Support: Some things exist necessarily, like numbers, and other things depend on something else for their existence, such as rocks and people. A modest version of the principle of sufficient reason. There are arguments against the PSR that there are such things as brute (i.e., inexplicable) facts, and this version allows for there to be such a thing. It only demands that there be explanations for existing things. There is strong support in metaphysics that explicability is the default position and so inexplicability would require strong justification.
Objection #1: Since a contingent thing requires a previous cause, but there was no "previous" before the beginning of the universe, then the universe is the exception to the rule. Response is that this presupposes atheism is true, as it assumes that the universe is all that exists.
Objection #2: While there are no necessary beings, it is necessary that something exists. I.e., while the universe is not a necessary thing, it is necessary that things exist. Response is that his leads to the existence of absurd beings. For instance, if everything that isn't a unicorn does not exist, then this leads to it being necessary that unicorns exist. Furthermore, there doesn't seem to be a logical reason why it should be necessary that contingent things exist in every possible world. There are some possible worlds where no contingent things exist, and so it seems that it isn't necessary that contingent things exist.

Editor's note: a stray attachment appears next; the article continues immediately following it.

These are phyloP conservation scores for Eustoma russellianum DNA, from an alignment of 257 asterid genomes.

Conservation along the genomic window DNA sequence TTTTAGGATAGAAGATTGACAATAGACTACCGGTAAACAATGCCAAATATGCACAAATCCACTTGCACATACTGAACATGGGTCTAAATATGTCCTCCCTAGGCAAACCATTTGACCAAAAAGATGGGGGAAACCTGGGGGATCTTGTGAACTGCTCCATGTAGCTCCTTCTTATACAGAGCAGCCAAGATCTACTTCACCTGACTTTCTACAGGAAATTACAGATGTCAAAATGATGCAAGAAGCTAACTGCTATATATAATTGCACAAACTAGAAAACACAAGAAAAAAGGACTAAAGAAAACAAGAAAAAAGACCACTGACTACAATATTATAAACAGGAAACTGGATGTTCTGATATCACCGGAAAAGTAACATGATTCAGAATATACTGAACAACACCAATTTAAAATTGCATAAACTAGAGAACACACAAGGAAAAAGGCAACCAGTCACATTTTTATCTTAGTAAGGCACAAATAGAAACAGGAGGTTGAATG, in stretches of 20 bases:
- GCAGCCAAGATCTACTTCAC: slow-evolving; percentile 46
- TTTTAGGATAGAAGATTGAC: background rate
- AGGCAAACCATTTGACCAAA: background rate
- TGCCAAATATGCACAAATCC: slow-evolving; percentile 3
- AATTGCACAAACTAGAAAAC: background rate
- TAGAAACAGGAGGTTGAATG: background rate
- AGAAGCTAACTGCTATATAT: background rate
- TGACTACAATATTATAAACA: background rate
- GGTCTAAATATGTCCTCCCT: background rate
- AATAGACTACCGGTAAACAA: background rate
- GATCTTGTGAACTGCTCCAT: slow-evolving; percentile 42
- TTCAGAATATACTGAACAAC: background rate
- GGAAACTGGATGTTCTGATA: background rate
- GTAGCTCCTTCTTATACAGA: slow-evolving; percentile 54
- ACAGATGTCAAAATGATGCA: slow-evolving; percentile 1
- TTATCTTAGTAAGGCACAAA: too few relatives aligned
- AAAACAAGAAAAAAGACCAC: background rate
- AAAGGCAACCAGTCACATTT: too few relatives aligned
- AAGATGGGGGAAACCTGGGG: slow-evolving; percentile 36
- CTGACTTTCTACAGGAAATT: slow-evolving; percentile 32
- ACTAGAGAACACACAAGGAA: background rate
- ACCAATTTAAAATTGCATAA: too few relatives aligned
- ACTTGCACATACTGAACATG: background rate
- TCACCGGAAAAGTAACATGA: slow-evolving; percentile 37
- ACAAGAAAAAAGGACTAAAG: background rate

2. If the universe has an explanation of its existence, that explanation is God
Support: Many atheists indirectly agree with this premise, as it is the logical contraposition of "if God does not exist, then the universe has no explanation for its existence." This is the typical atheist reply as to why the universe exists: it just exists, inexplicably. Also, the cause of the universe cannot be physical as it came "before" physics existed, so it must be non-physical. But there are only two types of non-physical things: abstract objects and minds. Abstract object can't cause anything, therefore it must be a mind.
Objection: The universe is necessary, not contingent, and thus does not require a causal explanation. Response is that the universe does not fit the characteristics of a necessary thing. It is possible that nothing exists. Or it is possible that different particles exist in the place of the ones we have now. I.e., there is nothing magical about the quarks that make up our universe that make them necessary; there could be different quarks in their place.
3. The universe exists
Support: Obvious. Unless, of course, you're a solipsist.
4. Therefore, the universe has an explanation of its existence
Support: From 1 and 3.
5. Therefore, the explanation of the existence of the universe is God
Support: From 2 and 4.